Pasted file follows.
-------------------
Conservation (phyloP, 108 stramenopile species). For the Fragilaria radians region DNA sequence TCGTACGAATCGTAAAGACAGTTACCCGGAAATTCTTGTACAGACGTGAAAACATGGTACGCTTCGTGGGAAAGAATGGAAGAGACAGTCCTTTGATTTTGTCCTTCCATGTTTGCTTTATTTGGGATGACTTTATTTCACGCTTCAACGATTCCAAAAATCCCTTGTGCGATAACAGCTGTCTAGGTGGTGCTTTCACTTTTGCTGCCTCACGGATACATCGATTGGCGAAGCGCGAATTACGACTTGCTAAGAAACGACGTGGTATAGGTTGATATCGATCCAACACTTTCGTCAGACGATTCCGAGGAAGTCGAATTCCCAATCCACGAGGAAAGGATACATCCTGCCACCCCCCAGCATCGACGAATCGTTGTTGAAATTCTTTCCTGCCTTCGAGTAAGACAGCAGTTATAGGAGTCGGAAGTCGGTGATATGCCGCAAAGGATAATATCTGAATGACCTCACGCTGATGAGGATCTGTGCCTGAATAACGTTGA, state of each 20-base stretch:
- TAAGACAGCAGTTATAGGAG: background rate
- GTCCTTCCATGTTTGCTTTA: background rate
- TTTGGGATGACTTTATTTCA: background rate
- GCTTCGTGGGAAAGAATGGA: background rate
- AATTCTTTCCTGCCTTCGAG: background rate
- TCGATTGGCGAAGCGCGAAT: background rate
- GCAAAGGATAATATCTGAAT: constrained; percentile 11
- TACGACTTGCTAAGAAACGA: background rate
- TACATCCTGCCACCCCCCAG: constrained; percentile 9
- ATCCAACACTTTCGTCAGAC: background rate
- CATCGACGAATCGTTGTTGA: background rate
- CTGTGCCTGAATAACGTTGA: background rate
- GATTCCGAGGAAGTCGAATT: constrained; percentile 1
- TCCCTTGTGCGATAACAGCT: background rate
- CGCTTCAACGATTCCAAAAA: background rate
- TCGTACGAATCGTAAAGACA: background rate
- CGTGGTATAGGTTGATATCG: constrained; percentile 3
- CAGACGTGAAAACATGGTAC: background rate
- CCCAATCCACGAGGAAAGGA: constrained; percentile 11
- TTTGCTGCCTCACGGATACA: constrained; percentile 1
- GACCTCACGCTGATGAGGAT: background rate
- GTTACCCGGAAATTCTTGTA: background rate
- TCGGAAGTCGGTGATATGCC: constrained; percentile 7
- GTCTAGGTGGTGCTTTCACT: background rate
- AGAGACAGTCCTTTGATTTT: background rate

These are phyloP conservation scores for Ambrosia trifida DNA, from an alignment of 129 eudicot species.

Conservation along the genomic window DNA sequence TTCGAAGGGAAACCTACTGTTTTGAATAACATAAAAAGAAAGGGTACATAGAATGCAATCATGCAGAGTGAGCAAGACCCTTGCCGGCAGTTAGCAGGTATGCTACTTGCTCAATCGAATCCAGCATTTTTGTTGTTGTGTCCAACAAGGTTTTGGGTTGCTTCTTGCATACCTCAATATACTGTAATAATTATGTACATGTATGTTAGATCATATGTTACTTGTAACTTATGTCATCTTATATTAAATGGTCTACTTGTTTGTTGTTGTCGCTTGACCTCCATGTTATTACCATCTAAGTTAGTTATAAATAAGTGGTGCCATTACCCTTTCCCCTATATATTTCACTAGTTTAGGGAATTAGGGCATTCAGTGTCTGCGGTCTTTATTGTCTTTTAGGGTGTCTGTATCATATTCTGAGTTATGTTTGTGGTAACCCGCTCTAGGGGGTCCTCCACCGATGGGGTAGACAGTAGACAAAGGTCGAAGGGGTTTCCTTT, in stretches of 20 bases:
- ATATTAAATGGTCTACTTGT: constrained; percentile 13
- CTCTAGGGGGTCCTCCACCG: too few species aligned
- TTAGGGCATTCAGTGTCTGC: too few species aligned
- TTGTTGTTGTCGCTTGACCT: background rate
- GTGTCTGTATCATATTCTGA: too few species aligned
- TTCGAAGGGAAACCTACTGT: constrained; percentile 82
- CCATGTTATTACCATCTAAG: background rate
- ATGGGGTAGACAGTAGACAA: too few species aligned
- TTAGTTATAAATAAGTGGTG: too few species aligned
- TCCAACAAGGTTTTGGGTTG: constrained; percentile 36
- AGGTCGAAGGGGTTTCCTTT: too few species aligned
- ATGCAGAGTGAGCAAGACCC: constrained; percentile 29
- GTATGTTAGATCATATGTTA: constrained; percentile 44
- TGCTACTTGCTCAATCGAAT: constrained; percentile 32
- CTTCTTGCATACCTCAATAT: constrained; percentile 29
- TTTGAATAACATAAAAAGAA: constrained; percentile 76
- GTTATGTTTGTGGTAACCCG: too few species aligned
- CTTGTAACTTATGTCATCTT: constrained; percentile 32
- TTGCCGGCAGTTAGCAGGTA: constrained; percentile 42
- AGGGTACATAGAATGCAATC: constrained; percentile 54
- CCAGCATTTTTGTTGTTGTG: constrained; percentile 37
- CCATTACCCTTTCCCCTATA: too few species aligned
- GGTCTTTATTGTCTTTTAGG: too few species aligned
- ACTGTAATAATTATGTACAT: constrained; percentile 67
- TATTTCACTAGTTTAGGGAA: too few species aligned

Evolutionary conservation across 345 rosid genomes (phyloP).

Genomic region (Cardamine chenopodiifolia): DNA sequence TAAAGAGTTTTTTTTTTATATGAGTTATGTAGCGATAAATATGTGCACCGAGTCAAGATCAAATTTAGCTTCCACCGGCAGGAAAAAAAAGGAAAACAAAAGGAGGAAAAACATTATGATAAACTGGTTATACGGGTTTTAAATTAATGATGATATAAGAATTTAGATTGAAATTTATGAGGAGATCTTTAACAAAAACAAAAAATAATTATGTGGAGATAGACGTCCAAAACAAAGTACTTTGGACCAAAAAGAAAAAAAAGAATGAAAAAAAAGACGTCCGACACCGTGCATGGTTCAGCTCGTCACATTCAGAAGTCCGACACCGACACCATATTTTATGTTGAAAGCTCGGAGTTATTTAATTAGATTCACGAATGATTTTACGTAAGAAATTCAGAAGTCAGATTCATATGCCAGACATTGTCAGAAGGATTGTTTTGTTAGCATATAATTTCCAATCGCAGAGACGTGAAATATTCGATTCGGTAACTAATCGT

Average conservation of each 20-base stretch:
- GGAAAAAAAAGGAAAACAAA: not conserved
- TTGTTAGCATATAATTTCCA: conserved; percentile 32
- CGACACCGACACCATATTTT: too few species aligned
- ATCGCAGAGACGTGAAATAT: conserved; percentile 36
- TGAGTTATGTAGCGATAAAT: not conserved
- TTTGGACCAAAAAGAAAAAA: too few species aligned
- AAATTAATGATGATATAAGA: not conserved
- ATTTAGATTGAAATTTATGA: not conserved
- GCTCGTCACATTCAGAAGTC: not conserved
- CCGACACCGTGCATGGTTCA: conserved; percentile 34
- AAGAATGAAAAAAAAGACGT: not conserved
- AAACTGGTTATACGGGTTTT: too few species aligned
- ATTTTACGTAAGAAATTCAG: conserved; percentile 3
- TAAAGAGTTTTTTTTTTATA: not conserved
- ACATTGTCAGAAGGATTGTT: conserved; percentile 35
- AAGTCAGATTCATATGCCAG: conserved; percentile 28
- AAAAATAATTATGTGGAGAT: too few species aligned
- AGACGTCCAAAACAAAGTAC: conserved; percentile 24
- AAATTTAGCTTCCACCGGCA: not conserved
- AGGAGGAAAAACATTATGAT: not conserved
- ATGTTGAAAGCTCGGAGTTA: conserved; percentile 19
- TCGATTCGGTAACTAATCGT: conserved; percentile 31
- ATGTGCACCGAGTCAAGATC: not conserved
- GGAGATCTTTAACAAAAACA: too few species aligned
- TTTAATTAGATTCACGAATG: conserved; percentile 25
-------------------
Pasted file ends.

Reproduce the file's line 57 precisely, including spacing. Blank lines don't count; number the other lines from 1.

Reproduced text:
- GGAAAAAAAAGGAAAACAAA: not conserved